Political Advertisers’ Impact on Brands

As the upcoming election rapidly approaches, a surge of political ad dollars will influence how brands can effectively reach their audiences — and will likely present both new challenges and opportunities for brand marketers.

A recent report from eMarketer found that political ad spend will reach $6.89 billion in the 2019/2020 election period. This cycle’s spending is 63.3% higher than spend in the 2015/2016 season, showcasing a significant uptick in competition for brand marketers. That said, political advertisers are becoming savvier, expanding their breadth and scale into additional channels and further encroaching on brands’ digital bread and butter.

Here are a few ways political ad spend will impact brand marketers’ approach and how they can adjust their strategies so they don’t lose momentum in the coming months.

Follow The Money

Traditionally, TV is the main stage for political ad spend. This season’s political TV spend will account for as much as 3.2% of all TV advertising and 66% of all political ad spending. Those are substantial figures.

In addition to TV, political advertisers will push heavily into digital channels. Advertising Analytics noted that from May 24 through June 7, the Biden campaign spent $6.8 million on Facebook and Google; the Trump campaign spent $6.7 million. For the broader two-and-a-half-month period, from March 3 through May 21, overall ad spend for Trump and Biden was equal, with the Trump campaign reaching $24.6 million across digital and traditional channels and Biden reaching $24.3 million.

Despite the apparent heavy spending, fundraising is down this year, primarily due to the pandemic. Political advertisers are looking to be smarter and more precise with their ad dollars. They’re looking to invest in areas that have better targeting and engagement capabilities, specifically other social and mobile platforms.

Brand advertisers must account for this and proactively adjust their campaigns.

Take a Page From The Political Playbook

Political advertisers’ push into digital media, on top of their traditional TV spend, not only helps ensure more engagement around their efforts, it’s also an exponentially more budget-friendly and customizable environment. Think about it — to create well-produced video ads, it takes a skilled crew to write, film, and edit the spot.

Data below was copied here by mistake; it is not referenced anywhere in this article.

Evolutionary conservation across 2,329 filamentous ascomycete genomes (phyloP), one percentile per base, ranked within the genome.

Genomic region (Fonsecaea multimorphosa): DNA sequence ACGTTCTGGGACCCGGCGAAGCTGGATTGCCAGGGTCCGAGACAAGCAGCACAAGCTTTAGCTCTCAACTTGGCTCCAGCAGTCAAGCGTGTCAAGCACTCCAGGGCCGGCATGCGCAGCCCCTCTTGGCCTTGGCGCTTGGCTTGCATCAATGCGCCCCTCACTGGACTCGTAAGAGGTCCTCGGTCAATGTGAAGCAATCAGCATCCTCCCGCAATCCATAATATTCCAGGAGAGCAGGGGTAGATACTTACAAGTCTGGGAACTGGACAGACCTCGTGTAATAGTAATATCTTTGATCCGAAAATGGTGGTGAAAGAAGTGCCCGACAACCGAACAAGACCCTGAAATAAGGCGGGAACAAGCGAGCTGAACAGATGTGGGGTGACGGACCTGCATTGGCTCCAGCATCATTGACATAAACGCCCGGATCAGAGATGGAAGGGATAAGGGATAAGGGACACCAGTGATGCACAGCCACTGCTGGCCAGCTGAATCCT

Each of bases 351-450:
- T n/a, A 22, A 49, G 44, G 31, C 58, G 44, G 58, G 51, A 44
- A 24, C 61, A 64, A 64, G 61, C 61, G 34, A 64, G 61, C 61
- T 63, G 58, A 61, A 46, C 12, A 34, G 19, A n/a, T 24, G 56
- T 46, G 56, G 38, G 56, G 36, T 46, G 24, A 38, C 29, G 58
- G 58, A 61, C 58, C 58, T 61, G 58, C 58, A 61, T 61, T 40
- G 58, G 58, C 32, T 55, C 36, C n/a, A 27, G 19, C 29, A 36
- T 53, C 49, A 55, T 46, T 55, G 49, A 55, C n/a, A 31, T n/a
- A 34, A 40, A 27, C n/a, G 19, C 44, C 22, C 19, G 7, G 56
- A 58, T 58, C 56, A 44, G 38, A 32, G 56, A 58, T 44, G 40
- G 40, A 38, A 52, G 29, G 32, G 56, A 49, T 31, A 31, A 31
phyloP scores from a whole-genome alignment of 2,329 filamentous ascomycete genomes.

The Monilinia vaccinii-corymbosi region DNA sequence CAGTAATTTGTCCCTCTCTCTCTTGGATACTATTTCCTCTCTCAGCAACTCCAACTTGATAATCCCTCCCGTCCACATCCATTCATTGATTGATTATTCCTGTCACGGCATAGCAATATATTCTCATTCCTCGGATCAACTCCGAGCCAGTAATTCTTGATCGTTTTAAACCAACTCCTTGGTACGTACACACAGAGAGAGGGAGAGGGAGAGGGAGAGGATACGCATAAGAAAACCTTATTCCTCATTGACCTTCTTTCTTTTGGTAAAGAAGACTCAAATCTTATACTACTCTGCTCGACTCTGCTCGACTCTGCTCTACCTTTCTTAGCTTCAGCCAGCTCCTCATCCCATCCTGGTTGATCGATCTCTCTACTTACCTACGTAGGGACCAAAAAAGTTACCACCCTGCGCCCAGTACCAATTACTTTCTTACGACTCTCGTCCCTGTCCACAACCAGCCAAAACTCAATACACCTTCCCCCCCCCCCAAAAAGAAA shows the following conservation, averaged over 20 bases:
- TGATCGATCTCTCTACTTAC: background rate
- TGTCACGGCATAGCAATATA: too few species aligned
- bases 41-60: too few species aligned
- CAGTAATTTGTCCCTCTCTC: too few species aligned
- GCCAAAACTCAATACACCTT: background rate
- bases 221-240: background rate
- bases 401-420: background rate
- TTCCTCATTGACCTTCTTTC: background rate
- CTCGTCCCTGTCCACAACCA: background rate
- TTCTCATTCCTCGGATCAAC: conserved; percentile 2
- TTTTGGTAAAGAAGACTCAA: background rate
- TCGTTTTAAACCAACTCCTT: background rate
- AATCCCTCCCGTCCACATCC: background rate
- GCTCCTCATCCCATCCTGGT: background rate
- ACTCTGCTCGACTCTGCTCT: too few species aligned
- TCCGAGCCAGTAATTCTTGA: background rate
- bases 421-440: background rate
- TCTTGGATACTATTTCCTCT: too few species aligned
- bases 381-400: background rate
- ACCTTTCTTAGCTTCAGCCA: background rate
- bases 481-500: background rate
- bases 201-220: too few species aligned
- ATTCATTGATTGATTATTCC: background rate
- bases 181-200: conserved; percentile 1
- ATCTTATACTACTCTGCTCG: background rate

Digital provides a platform that can be tailored on the fly; traditional TV or canvas-based out-of-home ads cannot be adjusted so quickly. We’re living in a time when curated messages for particular locations are critical. Digital ensures the right messaging is used in the right market, ultimately bringing more value and relevant insights to audiences.

Brand advertisers need to use this approach if they aren’t already. For example, as Covid’s impact across the US is different by city and region, a brand’s message for a particular area should be hyper-localized to maximize relevance. A restaurant chain with storefronts in regions like California, which is experiencing a roll-back of its reopening timeline, can leverage the right messaging by letting consumers know that drive-throughs and app ordering are still available during this time. All the while, the same restaurant chain can send a different message about new outdoor seating options that are available in regions like New York.

Additionally, location data can be used to strengthen mobile in-app and digital-out-of-home advertisements by engaging with consumers on the go and monitoring campaign effectiveness. With political advertisers taking a large slice of the ad space, the targeting, engagement, and measurement capabilities of these methods can supplement brand advertisers’ broader digital media efforts and benefit their audiences.

This year’s political campaigns are impacting brand marketers’ campaign strategy, but if they prepare, they can reach existing audiences on new channels and increase receptivity as well. Brand marketers can navigate the landscape during the political season by diversifying and testing other platforms outside of the standard Google and Facebook use.

Ken Harlan is founder and CEO of MobileFuse.

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